Wow, I thought, not without some annoyance, the tooth fairy has really upped her game since she used to slip me a dollar under my pillow. Luckily, Jenny totally saved me that night with a present she had in waiting for just such a circumstance, and more importantly, she wrote him a great poem. This whole scene was then repeated several months later, with yet another lost tooth, another great poem by Jenny, and this time, me scouring Blockbuster late on a Sunday night on a quest for that "special present". (The kid only seems to lose teeth at the most inconvenient time for a busy fairy.) It was that night that I procured the Wii Bolt game, and the skiing one that would later come back to haunt me.

And now, after all this crazy effort to preserve his beautiful innocence, he was basically telling me he knew all along. As he continued crowing about his "mad detective skills", he served up all the evidence he'd been secretly gathering for the case he'd been building for months. It turns out Jenny's first foray into fairy poetry was pretty convincing to him at the time. He was only "five or something" he reminded me. (He was seven, actually, but I didn't mention it.) It was only after some serious handwriting analysis, he told me, that "I could tell the handwriting was different in the poems at your house and the poems at Mommy's house."

"Who do you think wrote the poem here?"

"Jenny. And she wrapped the present, too."

"Right about both."

He then declared, "The poem here was too much about me."

I protested, "That first night you lost a tooth here, you told me that the 'tooth fairy' always writes a poem about you! That's why Jenny wrote the poem about you!"

"Not that much about me," he said. "Besides," he continued, "How could the tooth fairy know all those specific things about me, Dad?"


Once again, he falls down laughing.

I then suggest that he not go telling every kid on the block about his new discovery.

He seemed to understand. "Yeah, 'cause like when you're young you want to believe in the tooth fairy. Like Sebastian," he said, referring to his younger cousin.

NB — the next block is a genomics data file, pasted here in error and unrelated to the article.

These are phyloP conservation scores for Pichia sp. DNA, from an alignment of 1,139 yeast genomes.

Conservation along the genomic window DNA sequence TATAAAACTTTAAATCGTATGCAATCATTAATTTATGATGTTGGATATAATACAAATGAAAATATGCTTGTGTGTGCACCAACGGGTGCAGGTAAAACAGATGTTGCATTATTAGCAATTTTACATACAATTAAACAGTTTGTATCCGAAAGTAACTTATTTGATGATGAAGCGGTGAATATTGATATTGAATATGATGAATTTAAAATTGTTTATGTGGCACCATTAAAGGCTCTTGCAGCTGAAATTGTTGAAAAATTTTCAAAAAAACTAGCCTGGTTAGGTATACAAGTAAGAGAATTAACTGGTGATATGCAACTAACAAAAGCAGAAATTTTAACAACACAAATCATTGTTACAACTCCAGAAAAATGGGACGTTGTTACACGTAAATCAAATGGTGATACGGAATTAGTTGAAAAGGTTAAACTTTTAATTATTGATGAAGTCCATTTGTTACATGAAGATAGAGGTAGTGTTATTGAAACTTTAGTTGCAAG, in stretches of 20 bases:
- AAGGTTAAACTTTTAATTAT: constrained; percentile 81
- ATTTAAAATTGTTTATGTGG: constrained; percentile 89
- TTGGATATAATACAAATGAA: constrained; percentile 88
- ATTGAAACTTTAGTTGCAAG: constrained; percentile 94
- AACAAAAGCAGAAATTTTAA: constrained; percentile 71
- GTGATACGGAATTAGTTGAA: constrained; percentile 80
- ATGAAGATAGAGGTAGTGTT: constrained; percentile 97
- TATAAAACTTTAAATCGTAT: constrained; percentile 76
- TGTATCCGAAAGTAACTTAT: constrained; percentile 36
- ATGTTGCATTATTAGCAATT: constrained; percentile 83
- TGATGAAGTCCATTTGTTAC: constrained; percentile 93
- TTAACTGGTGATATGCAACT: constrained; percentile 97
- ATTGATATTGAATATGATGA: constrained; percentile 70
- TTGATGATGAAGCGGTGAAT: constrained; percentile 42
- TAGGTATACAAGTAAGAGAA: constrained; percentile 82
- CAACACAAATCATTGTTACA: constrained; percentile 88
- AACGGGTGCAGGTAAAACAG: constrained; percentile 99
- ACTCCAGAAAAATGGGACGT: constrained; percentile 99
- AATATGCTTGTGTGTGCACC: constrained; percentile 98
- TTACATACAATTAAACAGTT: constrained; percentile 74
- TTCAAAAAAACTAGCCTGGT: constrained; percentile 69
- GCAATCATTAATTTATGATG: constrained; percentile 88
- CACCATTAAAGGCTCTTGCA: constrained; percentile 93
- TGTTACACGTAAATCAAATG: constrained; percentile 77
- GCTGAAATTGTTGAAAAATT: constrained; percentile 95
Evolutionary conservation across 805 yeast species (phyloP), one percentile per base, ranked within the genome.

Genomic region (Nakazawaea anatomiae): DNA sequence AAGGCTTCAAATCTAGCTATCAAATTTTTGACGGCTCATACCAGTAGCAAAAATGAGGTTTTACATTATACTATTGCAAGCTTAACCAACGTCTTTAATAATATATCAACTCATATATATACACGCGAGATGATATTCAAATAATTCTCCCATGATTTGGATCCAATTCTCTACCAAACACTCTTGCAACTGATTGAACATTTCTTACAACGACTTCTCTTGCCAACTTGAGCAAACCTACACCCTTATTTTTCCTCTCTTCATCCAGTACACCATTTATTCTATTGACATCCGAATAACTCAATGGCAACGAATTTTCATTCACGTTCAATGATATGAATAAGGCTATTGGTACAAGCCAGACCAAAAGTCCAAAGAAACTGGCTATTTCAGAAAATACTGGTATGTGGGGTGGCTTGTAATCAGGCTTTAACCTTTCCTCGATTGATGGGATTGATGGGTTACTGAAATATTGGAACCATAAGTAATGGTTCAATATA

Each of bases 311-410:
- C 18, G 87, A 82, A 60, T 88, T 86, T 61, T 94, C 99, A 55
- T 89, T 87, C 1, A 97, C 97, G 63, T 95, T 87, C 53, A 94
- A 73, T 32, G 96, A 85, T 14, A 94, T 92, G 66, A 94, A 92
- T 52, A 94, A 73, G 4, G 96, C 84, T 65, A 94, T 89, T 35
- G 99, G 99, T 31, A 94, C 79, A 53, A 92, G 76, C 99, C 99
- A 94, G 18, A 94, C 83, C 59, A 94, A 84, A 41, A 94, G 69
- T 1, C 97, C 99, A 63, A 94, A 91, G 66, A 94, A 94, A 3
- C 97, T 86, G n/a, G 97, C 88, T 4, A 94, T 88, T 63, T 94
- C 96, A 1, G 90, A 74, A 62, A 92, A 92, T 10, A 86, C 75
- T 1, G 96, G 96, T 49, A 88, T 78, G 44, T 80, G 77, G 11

"Exactly," I said.

Then more fits of uncontrollable laughter. Not the giggles of youth, mind you, but the guffaws of those who are in the know in a world of those who aren't. This was not just a newly minted fourth grader. This was a seasoned man of the world.

"If you suspected that the tooth fairy and Santa weren't real, how come you never brought it up before?" I asked.

"The presents kept coming," he said simply and shrugged.

And suddenly, I thought about all of those people ripped off by Madoff and the others like him, who never questioned out loud what they secretly believed to be true, because every time they opened up their monthly statements, "the presents kept coming."

Innocence is a funny thing. It turns to its opposite in the blink of an eye.

As we headed upstairs on the night that he finally debunked the tooth fairy myth once and for all, the young detective with the mad investigative skills furrowed his brow.

"I still don't get one thing," he said.

"Fire away."

Clearly troubled by this last remaining mystery he asked, "How did you get ever the note and the present under my pillow?"

I look at him askance.

"THIS IS YOUR ONE QUESTION?! Dude, you were asleep! I just slipped it under your pillow!"

"Ah", he said and nodded, satisfied that the last remaining piece of the puzzle was now firmly in place.

Then I put the detective with the mad skills to bed -- secretly relieved there were still some mysteries yet to be discovered.

©2009 Howard J. Morris, coauthor of Women Are Crazy, Men Are Stupid: The Simple Truth to a Complicated Relationship

Author Bio
Howard J. Morris, coauthor of Women Are Crazy, Men Are Stupid: The Simple Truth to a Complicated Relationship, began his career in television, writing for the revolutionary HBO series Dream On, and then on the Emmy-nominated Home Improvement. He created the series Holding the Baby and In Case of Emergency. He's also written on My Wife and Kids, According to Jim, and most recently, The Starter Wife.